Re: [John_Lit] Mysticism vs. Evolution of high Christology
- James McGrath wrote:
>Only John's Gospel presents Jesus as speaking of having 'come down fromThat is a difficult question, but I don't think
>heaven'. Does this go back to the historical Jesus? If so, why did the
>other Gospels not mention it?
that a 'less developed Christology at the time of
writing' answers it. I'm inclined to Mark
Matson's view that the variations between authors
don't indicate a general trend. As far as GMark
goes, he does at the very beginning describe
Jesus as '*The* Son of God' with no apparent need
There may be a slight difference between the bold
Christological assertions of Paul in his letters
to the Colossians or the Philippians and John,
but the Logos Christology seems to be there, so
the post Pauline doctrine can't add much. In the
entire Pauline literature, there is no trace of a
Christological controversy. Paul never evaded a
difficulty where purity of doctrine was
concerned, so this question seems to have been
firmly settled at the time of Paul's writing; it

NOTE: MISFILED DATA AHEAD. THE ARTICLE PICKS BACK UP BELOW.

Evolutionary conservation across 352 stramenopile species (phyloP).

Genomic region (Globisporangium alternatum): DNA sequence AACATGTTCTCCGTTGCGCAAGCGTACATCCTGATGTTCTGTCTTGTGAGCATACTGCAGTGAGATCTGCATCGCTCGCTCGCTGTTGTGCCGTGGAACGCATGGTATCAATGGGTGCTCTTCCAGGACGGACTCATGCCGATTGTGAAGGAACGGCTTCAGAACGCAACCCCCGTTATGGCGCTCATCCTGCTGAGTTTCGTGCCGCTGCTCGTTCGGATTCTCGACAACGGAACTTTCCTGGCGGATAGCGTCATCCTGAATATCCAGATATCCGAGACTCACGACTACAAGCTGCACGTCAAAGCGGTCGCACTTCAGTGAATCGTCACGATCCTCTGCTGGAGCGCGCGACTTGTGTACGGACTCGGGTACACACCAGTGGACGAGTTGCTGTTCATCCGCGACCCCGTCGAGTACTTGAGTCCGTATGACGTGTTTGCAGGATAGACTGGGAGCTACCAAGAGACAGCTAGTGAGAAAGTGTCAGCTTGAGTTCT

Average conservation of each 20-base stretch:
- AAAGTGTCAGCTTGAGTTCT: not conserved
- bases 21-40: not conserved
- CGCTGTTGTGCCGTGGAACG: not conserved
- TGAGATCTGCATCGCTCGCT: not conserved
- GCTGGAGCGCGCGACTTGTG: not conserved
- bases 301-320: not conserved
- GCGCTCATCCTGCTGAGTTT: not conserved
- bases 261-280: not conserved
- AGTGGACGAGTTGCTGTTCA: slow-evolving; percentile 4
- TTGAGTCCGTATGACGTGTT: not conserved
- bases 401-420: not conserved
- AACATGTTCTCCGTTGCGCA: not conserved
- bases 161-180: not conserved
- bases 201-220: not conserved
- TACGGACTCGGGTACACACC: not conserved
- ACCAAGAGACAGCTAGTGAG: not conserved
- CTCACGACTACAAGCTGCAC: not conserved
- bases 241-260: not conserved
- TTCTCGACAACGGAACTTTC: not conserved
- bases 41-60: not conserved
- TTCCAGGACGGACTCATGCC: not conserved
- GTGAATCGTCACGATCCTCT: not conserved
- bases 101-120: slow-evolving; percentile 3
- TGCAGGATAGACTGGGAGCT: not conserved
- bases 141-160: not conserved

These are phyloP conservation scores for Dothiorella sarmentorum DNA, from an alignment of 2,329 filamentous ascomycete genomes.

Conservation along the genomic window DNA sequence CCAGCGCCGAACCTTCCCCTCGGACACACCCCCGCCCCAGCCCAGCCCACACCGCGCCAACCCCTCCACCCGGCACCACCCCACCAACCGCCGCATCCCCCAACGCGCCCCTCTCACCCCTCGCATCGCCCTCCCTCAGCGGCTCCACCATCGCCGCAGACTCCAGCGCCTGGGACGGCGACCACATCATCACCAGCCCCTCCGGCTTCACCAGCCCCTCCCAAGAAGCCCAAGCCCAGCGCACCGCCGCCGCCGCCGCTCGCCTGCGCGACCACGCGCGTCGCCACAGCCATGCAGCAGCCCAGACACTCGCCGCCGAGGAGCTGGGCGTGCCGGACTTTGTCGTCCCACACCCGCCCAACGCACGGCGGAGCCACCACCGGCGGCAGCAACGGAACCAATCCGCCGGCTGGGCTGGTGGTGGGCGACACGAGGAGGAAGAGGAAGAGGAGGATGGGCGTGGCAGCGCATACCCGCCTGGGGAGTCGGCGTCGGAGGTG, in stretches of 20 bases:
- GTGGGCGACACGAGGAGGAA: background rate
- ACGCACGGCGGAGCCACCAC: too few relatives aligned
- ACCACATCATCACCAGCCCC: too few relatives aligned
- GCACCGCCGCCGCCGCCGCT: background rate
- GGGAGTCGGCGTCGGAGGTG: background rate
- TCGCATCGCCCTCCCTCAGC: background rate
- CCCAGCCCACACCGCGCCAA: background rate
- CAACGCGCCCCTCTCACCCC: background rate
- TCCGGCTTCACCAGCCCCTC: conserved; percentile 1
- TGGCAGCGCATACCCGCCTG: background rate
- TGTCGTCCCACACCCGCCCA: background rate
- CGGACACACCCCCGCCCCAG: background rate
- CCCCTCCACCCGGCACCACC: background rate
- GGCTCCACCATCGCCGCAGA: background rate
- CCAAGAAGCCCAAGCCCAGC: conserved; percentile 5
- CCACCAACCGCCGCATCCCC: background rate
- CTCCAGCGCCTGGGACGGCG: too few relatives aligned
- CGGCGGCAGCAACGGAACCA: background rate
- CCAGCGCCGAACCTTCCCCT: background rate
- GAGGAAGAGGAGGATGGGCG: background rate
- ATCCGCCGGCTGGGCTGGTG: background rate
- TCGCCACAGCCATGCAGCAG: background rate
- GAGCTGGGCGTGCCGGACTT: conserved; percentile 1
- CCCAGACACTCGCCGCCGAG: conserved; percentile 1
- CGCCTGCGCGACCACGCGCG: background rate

was not one of the controversies then. Even if
the Logos Christology isn't in the synoptics, it
seems to be in Paul.
I don't believe that John is a mystic; I don't
believe that the Johannine Jesus is a mystic.
John's gospel becomes mystical only when Christ's
human form is confused with His Divine Humanity.
The leading theme 'we saw his glory' would be
mystical / docetic if it were taken to mean that
they perceived it directly. But I believe that
neither John nor Paul are mystics. For both, the
main thing is faith in a personal Mediator.
Mysticism always seems connected with the self
movement of man towards God, bypassing the
> There is a famous Sufi mystic al-Hallaj whoI believe that this is an example of the self
>reportedly said (in very Johannine fashion) 'I
>am the truth/ultimate reality'. He was crucified
>for this, as it happens. From a Sufi
>perspective, however, the words were not
>illegitimate, because they do not represent an
>arrogant claim, but a self-emptying one, so that
>one's own 'I' is lost in God.
movement of man; namely, a form of mysticism. It
exhibits a self confident optimism (self
emptying) so there is only an apparent lack of
arrogance. I believe that it is the opposite of
what John and Paul are writing about.
All the best,
John M. Noble